Jesus, this movie felt identical to The Imitation Game. British accents, tea, smart people, not enough naked Keira Knightley, etc. etc. Stephen Hawking is stricken by ALS while at college and is supported by his saintly wife through a physically complicated, but relatively ordinary, life in England. Take out Cosmology and this movie ends up being a long episode of Dallas. I guess I'm pessimistic and lonely and prefer cheerleader porn, but this movie really didn't appeal to any part of me. Hawking doesn't solve any great riddle to my satisfaction. I think my own theories on the Nature of the Universe are better than his. He might find some peace, but how does that help me? He's not involved in any social movement, his wife's love is foreign to me, he's crippled, he speaks by using a computer. Can anyone relate to this? If Hawking's ultimate realization that "love is important" then pardon me while I puke into my Hallmark-themed barf bucket. Hawking wants to develop a unified theory of the universe. Did he succeed? I watched the movie but I really couldn't tell and honestly I didn't care.

Grade D


That's it. Notable omissions from 2015 Best Picture nominees are  Peter Jackson's The Hobbit trilogy. While Lord of The Rings won all kinds of acclaim, it seems Tolkien's Middle Earth has been ignored in favor of real Earth. For what it's worth, The Hobbit trilogy deteriorated into inexplicable CGI fireworks suitable for 12 year old kids with video game addictions. 

Also, though the actual planet Earth moves closer to climate apocalypse not one movie addressed this topic. I guess Interstellar touched on this topic, but don't worry, NASA is going to locate a time/space anomaly near Saturn and magically transmit the secret to launching a gigantic space ship into orbit. Sure. Earth still dies but mankind lives on...floating near Jupiter...thanks to time travel. Good plan! Who needs solar power when we have time-traveling cowboys? Way to go, Hollywood! 

Cancer deaths are not a focus of any Best Picture nominee though the tedious Reese Witherspoon (Best Actress nominee) vehicle Wild does involve spinal tumors. 

I recently saw The Drop and found Tom Hardy's performance superior to Cumberbatch's so I'm not sure what voters were thinking with that omission. Yes, Hardy is a thug in the movie, but he really digs deep without getting to Ben Affleck levels of absurdity. The Drop could've easily veered into tired lunacy but the musical score and Hardy's performance were in perfect concert. The decision to not get too fancy with the who-dun-it element was the right one. This movie was definitely about Bob giving communion to himself. Usually a character like Bob will be so obvious a "Character" with a capital C (Like J. Phoenix's role in Inherent Vice) that it ruins the mood. But Hardy became that character at exactly the right volume.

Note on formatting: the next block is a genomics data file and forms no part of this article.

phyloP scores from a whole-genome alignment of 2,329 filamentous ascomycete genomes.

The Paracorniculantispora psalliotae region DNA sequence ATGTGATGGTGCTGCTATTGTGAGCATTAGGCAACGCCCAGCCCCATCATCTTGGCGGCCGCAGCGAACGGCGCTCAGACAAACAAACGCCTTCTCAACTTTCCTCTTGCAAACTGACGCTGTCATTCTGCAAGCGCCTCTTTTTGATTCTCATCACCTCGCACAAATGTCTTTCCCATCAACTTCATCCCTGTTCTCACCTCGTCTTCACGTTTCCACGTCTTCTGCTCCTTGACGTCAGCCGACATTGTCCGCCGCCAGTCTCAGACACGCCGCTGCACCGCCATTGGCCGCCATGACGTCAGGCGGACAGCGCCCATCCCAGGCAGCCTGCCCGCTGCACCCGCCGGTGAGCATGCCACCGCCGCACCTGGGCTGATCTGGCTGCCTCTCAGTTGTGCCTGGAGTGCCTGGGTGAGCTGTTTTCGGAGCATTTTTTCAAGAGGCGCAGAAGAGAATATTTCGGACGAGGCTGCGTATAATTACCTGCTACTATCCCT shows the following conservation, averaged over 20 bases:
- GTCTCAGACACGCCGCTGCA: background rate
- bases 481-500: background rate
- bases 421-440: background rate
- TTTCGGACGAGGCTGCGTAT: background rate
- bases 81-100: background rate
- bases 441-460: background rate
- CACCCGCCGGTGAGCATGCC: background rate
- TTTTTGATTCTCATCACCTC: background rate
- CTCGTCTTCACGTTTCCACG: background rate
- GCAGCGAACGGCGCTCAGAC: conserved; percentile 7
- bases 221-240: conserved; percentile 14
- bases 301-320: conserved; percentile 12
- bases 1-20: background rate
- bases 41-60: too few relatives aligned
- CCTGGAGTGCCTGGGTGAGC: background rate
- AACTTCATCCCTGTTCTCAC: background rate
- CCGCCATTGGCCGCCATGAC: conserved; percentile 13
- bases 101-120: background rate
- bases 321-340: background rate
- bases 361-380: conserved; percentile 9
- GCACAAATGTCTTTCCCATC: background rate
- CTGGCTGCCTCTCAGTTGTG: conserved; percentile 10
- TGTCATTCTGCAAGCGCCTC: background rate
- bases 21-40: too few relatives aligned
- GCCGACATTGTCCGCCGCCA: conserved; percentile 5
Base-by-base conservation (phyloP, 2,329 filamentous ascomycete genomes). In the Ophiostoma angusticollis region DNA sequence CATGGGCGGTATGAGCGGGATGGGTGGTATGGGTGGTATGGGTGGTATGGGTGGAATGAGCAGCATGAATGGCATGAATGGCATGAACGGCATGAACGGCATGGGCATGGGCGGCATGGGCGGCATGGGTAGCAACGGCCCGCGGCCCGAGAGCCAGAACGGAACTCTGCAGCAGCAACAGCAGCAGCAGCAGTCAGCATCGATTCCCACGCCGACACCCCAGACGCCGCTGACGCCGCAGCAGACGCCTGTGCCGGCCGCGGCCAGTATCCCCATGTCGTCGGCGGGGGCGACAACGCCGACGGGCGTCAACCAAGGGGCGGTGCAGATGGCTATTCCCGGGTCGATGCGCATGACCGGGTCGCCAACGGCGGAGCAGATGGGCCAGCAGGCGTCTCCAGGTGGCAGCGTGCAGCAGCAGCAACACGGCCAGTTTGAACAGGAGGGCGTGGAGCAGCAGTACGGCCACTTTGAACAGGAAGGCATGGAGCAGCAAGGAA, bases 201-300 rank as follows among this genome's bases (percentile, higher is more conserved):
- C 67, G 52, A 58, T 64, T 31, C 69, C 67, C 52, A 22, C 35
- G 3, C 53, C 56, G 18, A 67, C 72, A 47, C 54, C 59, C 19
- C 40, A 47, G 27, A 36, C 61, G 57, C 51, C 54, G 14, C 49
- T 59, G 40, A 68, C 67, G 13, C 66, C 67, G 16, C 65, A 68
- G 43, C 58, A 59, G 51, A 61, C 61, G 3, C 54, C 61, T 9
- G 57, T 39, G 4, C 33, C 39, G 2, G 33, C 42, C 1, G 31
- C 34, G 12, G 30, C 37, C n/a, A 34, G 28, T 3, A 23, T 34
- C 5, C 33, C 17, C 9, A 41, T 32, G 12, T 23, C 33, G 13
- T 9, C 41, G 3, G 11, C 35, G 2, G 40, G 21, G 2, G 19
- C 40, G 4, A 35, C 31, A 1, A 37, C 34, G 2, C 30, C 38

Another notable omission is Inherent Vice, though P.T. Anderson was nominated for best adapted screenplay as it's a Thomas Pynchon book. It's notable because it deserves to be omitted. It's a sub-par movie, unimportant, meandering, insolent, irresponsible. Stoner day dreams should not be filmed. Many bad performances with irrelevant material and lackluster directing. Owen Wilson (who whispers unintelligibly for 30 minutes) and Reese Witherspoon and Josh Brolin sink this movie though Joaquin Phoenix carries their dead weight in every scene. Philip Seymour Hoffman was sorely missed. Anderson surely had other ideas but these actors are clueless when it comes to adult characterization so each one tried to steal the show. Once again I must make a plea for Anderson to remake East of Eden properly. He's the only one who can reclaim that movie for lovers of the book. The 1955 Elia Kazan production is disloyal to the book, starting out after Cathy has left Adam. HOW THE FUCK CAN YOU START East of Eden AFTER CATHY LEAVES ADAM? The boys are already grown. Adam's brother is never mentioned. Lee is German? Where are the Hamiltons? Please, Mr. Anderson, if you can adapt Upton Sinclair's Oil, and this shitty Pynchon book, then you can make the East of Eden that the book deserves. You're my only hope.

I haven't reviewed movies in 8 years but I had some time on my hands and no responsibilities so I dusted off my ego and brushed up on my disdain vocabulary for this special redux review post. It should be fairly obvious why I'm not in high demand as a reviewer anymore. It won't be a habit because movies don't interest me lately unless they involve humiliation or jerk off instructions.
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Man in the Van by Oggy Bleacher is licensed under a Creative Commons Attribution-NonCommercial 3.0 Unported License.